March 2013
February  2013
January 2013
January 24 2012
January 3 2012
November 15 2011
October 18 2011
September 6 2011
April 2 2011
March 21 2011
February 24 2011
February 1 2011
January 10 2011
November 29 2010
Generator rebuild
February 22 2010
February 1 2010
January 16 2010
January 7 2010
December 7 2009
November 25 2009
September 13 2009
March 11 2009
February 23 2009
February 1 2009
January 26 2009
December 20 2008
September 5
November 14 2005
November 1 2005
October 12 2005
days 91-100
days 81-90
days 71-80
days 61-70
days 51-60
days 41-50
days 31-40
days 21-30
days 11-20
days 1-10
The Start


Day 71

No Riley work.

Day 72

Today I removed the shelf under the rear window. I also removed the left side wood that forms the perimeter of the body where it meets the roof.  The wood that formed the bottom of the rear window was rotten and loose. I used two pieces of ash 3/4 inch thick laminated together to form the correct thickness for the replacement part.

Day 73

The local lumber yard was the first stop today where I purchased a 4x8 sheet of 1/2 inch AC plywood.  I used this plywood to construct the bottom of the rear shelf.  The rest of the parts were duplicated using ash from the old wood.  The exception being the top rail of the shelf.  This part is curved and supports the rear deck. Originally this part was made from a large wooden blank that was shaped into the proper curve.  I didn't have a large enough piece of ash so I laminated two 1/4 inch thick mahogany boards together.  The two boards were sprung into place and epoxied together.  That's as far as I got today. It seems as if I should be making faster progress.  One thing that is sure to slow me down is the necessity of cleaning and painting the areas that will be inaccessible once the wood is installed.

Day 74

I sanded and test fit the rear shelf.  It's very ridged with screws and epoxy.  After a little sanding of the outer edge it fit well.  I then started to prep the metal in the rear area to accept the new wood.  I removed the trunk bulkhead.  It only bolts on.  The rest of the wood on the left side was next leaving the back of the car pretty naked.  I used a wire brush on my angle grinder to remove the rust and gunk from the wheel wells and the areas the wood will nail to.  The body has small metal tabs with holes in them to attach the body to the wood.  Many tabs were rusted beyond use so I cut them off and made new ones that I welded on.  I also welded up some small holes in the wheel well area.  I have ordered some rust converting paint to apply to those areas I won't be able to access later on. I would like to be done with metal prep in this area but I really should take the time to get it right.  Sandblasting may be the answer but what a mess it creates.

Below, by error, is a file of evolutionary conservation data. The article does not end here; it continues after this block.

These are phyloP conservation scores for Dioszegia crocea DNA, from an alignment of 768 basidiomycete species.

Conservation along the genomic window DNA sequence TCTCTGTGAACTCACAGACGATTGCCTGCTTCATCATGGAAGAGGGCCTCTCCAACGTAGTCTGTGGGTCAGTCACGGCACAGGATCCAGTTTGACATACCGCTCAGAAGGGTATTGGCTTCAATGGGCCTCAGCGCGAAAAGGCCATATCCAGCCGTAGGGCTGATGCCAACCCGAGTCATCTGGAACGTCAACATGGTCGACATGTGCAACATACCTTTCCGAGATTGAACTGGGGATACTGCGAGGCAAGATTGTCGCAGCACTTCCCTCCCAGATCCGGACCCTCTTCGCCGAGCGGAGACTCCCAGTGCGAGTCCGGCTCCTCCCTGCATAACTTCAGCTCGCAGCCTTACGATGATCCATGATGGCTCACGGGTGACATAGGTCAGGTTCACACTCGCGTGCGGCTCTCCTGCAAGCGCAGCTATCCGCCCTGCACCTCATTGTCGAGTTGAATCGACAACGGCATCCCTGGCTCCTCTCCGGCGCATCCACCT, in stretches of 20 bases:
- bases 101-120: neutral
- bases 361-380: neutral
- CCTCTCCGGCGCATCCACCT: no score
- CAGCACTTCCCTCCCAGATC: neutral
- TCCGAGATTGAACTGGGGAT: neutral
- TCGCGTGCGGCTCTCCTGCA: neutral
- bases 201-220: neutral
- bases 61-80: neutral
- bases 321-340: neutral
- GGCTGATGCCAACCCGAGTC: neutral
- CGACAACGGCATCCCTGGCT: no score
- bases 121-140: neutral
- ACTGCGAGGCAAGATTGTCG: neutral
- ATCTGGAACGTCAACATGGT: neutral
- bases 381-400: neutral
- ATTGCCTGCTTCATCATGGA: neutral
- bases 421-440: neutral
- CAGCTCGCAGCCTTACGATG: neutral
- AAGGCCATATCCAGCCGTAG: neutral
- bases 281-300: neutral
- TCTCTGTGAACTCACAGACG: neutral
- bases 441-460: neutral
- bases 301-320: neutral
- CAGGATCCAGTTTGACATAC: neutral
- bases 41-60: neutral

Day 75

 More work on the wood today.  I made the ash parts that form the perimeter of the body where it meets the roof. These parts sit on a curved plywood part that I also made. Next I continued with the bottom of the rear window opening.  Previously I rough shaped and glued two boards together to get a start on making this part. I ran out of time before this  was finished.  As a bonus I spotted still more welding to do before I can install the wood.


Day 76

No Riley work.

Day 77

No Riley work. However I did receive a RMF parts list book I purchased on ebay.  It contains some great drawing of the car's components.

Day 78

No Riley work.

Day 79

Today I worked on the wood for the rear window opening.  The bottom part was roughed out some time ago. Still, I had to spend a lot of time sanding and carving to make it look like the old one.  Minus the rot of course.  The side pieces were next they required some creativity as the bottoms didn't have much  wood left to copy.  Luckily the top of the frame is in good shape and I reused it. I epoxied the whole thing together.  It's now very ridged.

Day 80

The rear window frame was sanded and test fit today. I tried to determine how all the roof framing will fit together.  I think in order to get everything just right I will put the roof back on before all the wood is permanently installed.  This way I can insure everything will fit.  I have a nightmare in which the metal roof won't fit over the roof frame and I have to cut it all out and start again.